Slicing Cubes

The impetus to create this web page was the promise I made when my sliced cubes were accepted for the Mathematical Art Exhibit at the 2019 Joint Mathematics Meetings. Here's the gallery page.

I first saw this image when I was a high school freshman in 1950. It's from Hugo Steinhaus' Mathematical Snapshots.

In 1979 my friend Carl Steinitz arranged a visiting appointment for me at the Harvard Graduate School of Design, so I could play in their shop building models. One of the first things I did was bisect a cube. The halves in the back are from 4x4 pressure treated stock - you can see the ellipses. The halves in front are basswood. They fit together better because I took the kerf into account.

Staring at the basswood I imagined trisecting each half. That clearly couldn't be done by feeding it through the table saw - just the bisection was tricky. So I sketched the results, calculated the angles and cut the pieces from one inch hardwood scraps (from the trash bin at Anderson-McQuaid - they won't let you fish there any more).

The six slices that make one cube won't stand still together. So I made four cubes and a base to hold them.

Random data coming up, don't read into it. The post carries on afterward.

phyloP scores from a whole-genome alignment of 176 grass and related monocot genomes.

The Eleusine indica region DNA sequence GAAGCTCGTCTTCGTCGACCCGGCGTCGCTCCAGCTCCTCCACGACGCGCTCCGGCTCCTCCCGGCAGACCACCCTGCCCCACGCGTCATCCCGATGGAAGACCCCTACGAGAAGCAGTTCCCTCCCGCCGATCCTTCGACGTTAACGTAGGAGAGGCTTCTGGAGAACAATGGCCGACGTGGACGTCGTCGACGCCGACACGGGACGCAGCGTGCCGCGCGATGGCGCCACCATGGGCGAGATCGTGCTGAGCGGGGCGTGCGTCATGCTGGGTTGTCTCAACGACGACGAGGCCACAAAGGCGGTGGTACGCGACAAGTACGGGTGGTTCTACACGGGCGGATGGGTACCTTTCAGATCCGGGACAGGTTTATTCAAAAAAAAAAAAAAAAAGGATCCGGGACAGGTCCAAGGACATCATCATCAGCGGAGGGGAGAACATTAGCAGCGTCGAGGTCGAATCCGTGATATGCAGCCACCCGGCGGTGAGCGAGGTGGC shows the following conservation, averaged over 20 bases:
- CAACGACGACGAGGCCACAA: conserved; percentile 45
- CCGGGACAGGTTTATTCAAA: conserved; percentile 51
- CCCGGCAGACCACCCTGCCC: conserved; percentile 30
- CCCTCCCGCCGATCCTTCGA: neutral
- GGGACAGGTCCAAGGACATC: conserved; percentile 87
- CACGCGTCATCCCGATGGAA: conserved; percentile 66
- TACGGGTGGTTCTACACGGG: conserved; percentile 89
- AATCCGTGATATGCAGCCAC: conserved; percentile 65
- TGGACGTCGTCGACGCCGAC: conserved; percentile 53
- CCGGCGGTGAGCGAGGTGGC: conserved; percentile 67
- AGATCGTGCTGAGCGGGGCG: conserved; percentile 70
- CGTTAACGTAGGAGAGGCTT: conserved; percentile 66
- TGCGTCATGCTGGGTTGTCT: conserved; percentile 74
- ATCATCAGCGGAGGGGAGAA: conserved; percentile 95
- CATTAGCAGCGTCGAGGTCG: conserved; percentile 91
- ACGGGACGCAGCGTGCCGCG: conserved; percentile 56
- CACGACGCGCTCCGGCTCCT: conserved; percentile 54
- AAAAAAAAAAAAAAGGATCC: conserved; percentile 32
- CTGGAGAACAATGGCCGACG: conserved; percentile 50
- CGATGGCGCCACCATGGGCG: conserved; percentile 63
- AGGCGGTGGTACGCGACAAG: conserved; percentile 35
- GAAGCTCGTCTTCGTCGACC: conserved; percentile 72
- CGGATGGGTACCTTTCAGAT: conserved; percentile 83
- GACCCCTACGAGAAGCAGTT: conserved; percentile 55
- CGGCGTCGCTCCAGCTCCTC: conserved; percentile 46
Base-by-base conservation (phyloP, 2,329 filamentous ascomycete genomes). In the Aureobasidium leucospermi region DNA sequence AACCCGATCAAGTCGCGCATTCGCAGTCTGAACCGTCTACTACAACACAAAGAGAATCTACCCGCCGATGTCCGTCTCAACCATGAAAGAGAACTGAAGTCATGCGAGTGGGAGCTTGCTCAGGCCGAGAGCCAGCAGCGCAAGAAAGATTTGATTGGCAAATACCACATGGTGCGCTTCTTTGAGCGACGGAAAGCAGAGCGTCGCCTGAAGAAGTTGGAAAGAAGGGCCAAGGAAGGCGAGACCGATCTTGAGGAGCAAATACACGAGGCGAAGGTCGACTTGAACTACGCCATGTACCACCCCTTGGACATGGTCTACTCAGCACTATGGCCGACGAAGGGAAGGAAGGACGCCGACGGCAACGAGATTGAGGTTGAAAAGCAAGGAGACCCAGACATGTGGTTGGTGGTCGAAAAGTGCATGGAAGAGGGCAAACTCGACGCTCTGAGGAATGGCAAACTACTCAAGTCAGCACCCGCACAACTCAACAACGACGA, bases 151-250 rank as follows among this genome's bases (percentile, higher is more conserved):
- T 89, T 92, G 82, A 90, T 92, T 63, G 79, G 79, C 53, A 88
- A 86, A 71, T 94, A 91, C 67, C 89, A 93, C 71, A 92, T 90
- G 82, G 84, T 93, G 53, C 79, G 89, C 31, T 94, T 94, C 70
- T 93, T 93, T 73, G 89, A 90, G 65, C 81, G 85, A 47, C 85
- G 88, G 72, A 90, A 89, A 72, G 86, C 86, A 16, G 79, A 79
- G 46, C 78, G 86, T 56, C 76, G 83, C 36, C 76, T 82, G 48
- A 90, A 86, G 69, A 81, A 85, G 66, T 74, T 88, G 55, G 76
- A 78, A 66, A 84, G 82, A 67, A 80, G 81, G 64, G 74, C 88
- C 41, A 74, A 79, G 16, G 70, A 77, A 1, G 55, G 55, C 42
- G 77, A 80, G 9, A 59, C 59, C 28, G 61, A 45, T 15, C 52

I developed a reasonably efficient routine and made five sets of four cubes. I've given away three, to my grandson Solomon, to Tom Sallee, and to Paul Mason, years before he took the photos you see here.

This cube is sliced in sixths because each edge is bisected. I ventured further. If you cut one set of four parallel edges in thirds and bisect the other you slice the cube into seven pieces. I built a set of four such cubes, planing down the stock so that the assembled cube would be the same size as the six-sliced ones. That's a little tricky: the thickness of each slice isn't just 6/7 of what it was because the slicing planes are no longer perpendicular to the long diagonal.

When I was creating the wooden models folks said I should be using a computer. I resisted: hand sketches and hand calculations better matched the handiwork in the shop. Recently (i.e. 2016) I found myself with access to a 3D printer (in the maker space at the Heath elementary school in Brookline) so was tempted to try technology, which now does more than just the design. Here is that part of the story.

The 3D printing adventure continued in 2020 with projecting the skeletons of three dimensional slices of a tesseract. The openscad code is generated by a Python program that calculates the positions of the vertices. (Catalin Zara did the hard work.)

In these pictures the edges in the four directions are cut into (2,2,2,2), (2,2,3,3), (2,2,2,5) and (2,3,5,7) parts respectively.